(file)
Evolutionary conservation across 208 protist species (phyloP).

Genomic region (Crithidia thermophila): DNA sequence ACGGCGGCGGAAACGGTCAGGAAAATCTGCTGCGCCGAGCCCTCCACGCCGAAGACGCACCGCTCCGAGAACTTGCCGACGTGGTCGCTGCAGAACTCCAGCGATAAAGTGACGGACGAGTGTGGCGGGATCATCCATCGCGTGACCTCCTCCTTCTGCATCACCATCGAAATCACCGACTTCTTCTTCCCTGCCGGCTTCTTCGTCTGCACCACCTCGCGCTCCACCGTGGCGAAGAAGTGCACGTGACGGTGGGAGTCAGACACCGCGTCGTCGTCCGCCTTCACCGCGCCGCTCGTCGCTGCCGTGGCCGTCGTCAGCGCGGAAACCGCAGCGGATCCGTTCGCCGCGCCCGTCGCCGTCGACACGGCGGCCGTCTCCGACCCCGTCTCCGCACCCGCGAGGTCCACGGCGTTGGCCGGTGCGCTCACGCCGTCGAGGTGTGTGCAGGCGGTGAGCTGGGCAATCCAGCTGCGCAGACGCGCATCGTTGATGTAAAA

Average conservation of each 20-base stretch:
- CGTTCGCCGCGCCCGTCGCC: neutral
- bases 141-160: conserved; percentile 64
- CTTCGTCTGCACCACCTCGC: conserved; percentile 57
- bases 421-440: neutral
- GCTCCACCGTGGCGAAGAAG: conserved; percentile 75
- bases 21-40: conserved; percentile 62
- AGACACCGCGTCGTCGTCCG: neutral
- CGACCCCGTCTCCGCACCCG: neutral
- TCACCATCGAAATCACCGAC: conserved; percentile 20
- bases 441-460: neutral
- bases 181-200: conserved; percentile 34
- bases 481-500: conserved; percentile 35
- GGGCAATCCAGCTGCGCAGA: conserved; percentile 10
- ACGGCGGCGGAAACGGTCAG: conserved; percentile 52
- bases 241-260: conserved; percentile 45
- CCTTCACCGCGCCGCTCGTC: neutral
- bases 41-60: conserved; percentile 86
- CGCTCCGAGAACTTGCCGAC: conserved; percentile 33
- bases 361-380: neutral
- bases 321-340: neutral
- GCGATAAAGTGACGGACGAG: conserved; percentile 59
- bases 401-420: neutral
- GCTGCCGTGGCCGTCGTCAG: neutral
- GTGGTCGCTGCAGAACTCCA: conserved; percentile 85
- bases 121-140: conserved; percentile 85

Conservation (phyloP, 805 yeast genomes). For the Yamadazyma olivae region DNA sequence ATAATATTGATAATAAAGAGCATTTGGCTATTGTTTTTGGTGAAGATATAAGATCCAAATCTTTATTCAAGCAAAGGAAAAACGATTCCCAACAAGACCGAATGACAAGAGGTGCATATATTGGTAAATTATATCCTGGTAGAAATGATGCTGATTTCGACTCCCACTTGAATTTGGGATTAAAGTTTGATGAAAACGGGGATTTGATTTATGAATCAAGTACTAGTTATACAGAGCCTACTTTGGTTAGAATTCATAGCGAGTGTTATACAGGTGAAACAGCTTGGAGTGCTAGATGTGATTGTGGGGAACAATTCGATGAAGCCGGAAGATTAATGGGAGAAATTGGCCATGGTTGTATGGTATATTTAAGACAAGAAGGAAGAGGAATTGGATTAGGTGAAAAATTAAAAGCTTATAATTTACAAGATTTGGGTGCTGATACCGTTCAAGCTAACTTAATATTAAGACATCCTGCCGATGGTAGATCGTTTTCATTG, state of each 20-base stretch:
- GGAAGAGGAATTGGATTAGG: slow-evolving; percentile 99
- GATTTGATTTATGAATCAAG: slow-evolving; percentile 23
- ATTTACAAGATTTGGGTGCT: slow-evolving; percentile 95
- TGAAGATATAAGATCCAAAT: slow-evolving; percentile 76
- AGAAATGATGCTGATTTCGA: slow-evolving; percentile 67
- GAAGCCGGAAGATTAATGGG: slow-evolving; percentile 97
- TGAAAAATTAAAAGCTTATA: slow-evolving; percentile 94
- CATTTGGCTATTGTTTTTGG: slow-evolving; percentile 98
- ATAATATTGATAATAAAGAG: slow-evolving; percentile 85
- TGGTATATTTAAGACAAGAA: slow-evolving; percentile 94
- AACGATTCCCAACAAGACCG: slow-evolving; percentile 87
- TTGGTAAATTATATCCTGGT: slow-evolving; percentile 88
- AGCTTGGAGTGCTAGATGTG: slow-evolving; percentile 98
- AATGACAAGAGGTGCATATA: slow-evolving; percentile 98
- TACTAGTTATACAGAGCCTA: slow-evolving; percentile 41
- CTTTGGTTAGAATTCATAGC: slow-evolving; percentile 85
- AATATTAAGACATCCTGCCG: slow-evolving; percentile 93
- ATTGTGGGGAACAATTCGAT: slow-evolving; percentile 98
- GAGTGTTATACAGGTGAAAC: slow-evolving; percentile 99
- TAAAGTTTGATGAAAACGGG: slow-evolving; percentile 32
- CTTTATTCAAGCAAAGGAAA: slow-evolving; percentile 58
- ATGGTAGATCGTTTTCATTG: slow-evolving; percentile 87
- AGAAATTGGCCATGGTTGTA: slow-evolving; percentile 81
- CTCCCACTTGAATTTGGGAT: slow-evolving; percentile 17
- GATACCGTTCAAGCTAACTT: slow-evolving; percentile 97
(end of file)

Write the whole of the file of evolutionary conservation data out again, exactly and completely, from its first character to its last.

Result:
Evolutionary conservation across 208 protist species (phyloP).

Genomic region (Crithidia thermophila): DNA sequence ACGGCGGCGGAAACGGTCAGGAAAATCTGCTGCGCCGAGCCCTCCACGCCGAAGACGCACCGCTCCGAGAACTTGCCGACGTGGTCGCTGCAGAACTCCAGCGATAAAGTGACGGACGAGTGTGGCGGGATCATCCATCGCGTGACCTCCTCCTTCTGCATCACCATCGAAATCACCGACTTCTTCTTCCCTGCCGGCTTCTTCGTCTGCACCACCTCGCGCTCCACCGTGGCGAAGAAGTGCACGTGACGGTGGGAGTCAGACACCGCGTCGTCGTCCGCCTTCACCGCGCCGCTCGTCGCTGCCGTGGCCGTCGTCAGCGCGGAAACCGCAGCGGATCCGTTCGCCGCGCCCGTCGCCGTCGACACGGCGGCCGTCTCCGACCCCGTCTCCGCACCCGCGAGGTCCACGGCGTTGGCCGGTGCGCTCACGCCGTCGAGGTGTGTGCAGGCGGTGAGCTGGGCAATCCAGCTGCGCAGACGCGCATCGTTGATGTAAAA

Average conservation of each 20-base stretch:
- CGTTCGCCGCGCCCGTCGCC: neutral
- bases 141-160: conserved; percentile 64
- CTTCGTCTGCACCACCTCGC: conserved; percentile 57
- bases 421-440: neutral
- GCTCCACCGTGGCGAAGAAG: conserved; percentile 75
- bases 21-40: conserved; percentile 62
- AGACACCGCGTCGTCGTCCG: neutral
- CGACCCCGTCTCCGCACCCG: neutral
- TCACCATCGAAATCACCGAC: conserved; percentile 20
- bases 441-460: neutral
- bases 181-200: conserved; percentile 34
- bases 481-500: conserved; percentile 35
- GGGCAATCCAGCTGCGCAGA: conserved; percentile 10
- ACGGCGGCGGAAACGGTCAG: conserved; percentile 52
- bases 241-260: conserved; percentile 45
- CCTTCACCGCGCCGCTCGTC: neutral
- bases 41-60: conserved; percentile 86
- CGCTCCGAGAACTTGCCGAC: conserved; percentile 33
- bases 361-380: neutral
- bases 321-340: neutral
- GCGATAAAGTGACGGACGAG: conserved; percentile 59
- bases 401-420: neutral
- GCTGCCGTGGCCGTCGTCAG: neutral
- GTGGTCGCTGCAGAACTCCA: conserved; percentile 85
- bases 121-140: conserved; percentile 85

Conservation (phyloP, 805 yeast genomes). For the Yamadazyma olivae region DNA sequence ATAATATTGATAATAAAGAGCATTTGGCTATTGTTTTTGGTGAAGATATAAGATCCAAATCTTTATTCAAGCAAAGGAAAAACGATTCCCAACAAGACCGAATGACAAGAGGTGCATATATTGGTAAATTATATCCTGGTAGAAATGATGCTGATTTCGACTCCCACTTGAATTTGGGATTAAAGTTTGATGAAAACGGGGATTTGATTTATGAATCAAGTACTAGTTATACAGAGCCTACTTTGGTTAGAATTCATAGCGAGTGTTATACAGGTGAAACAGCTTGGAGTGCTAGATGTGATTGTGGGGAACAATTCGATGAAGCCGGAAGATTAATGGGAGAAATTGGCCATGGTTGTATGGTATATTTAAGACAAGAAGGAAGAGGAATTGGATTAGGTGAAAAATTAAAAGCTTATAATTTACAAGATTTGGGTGCTGATACCGTTCAAGCTAACTTAATATTAAGACATCCTGCCGATGGTAGATCGTTTTCATTG, state of each 20-base stretch:
- GGAAGAGGAATTGGATTAGG: slow-evolving; percentile 99
- GATTTGATTTATGAATCAAG: slow-evolving; percentile 23
- ATTTACAAGATTTGGGTGCT: slow-evolving; percentile 95
- TGAAGATATAAGATCCAAAT: slow-evolving; percentile 76
- AGAAATGATGCTGATTTCGA: slow-evolving; percentile 67
- GAAGCCGGAAGATTAATGGG: slow-evolving; percentile 97
- TGAAAAATTAAAAGCTTATA: slow-evolving; percentile 94
- CATTTGGCTATTGTTTTTGG: slow-evolving; percentile 98
- ATAATATTGATAATAAAGAG: slow-evolving; percentile 85
- TGGTATATTTAAGACAAGAA: slow-evolving; percentile 94
- AACGATTCCCAACAAGACCG: slow-evolving; percentile 87
- TTGGTAAATTATATCCTGGT: slow-evolving; percentile 88
- AGCTTGGAGTGCTAGATGTG: slow-evolving; percentile 98
- AATGACAAGAGGTGCATATA: slow-evolving; percentile 98
- TACTAGTTATACAGAGCCTA: slow-evolving; percentile 41
- CTTTGGTTAGAATTCATAGC: slow-evolving; percentile 85
- AATATTAAGACATCCTGCCG: slow-evolving; percentile 93
- ATTGTGGGGAACAATTCGAT: slow-evolving; percentile 98
- GAGTGTTATACAGGTGAAAC: slow-evolving; percentile 99
- TAAAGTTTGATGAAAACGGG: slow-evolving; percentile 32
- CTTTATTCAAGCAAAGGAAA: slow-evolving; percentile 58
- ATGGTAGATCGTTTTCATTG: slow-evolving; percentile 87
- AGAAATTGGCCATGGTTGTA: slow-evolving; percentile 81
- CTCCCACTTGAATTTGGGAT: slow-evolving; percentile 17
- GATACCGTTCAAGCTAACTT: slow-evolving; percentile 97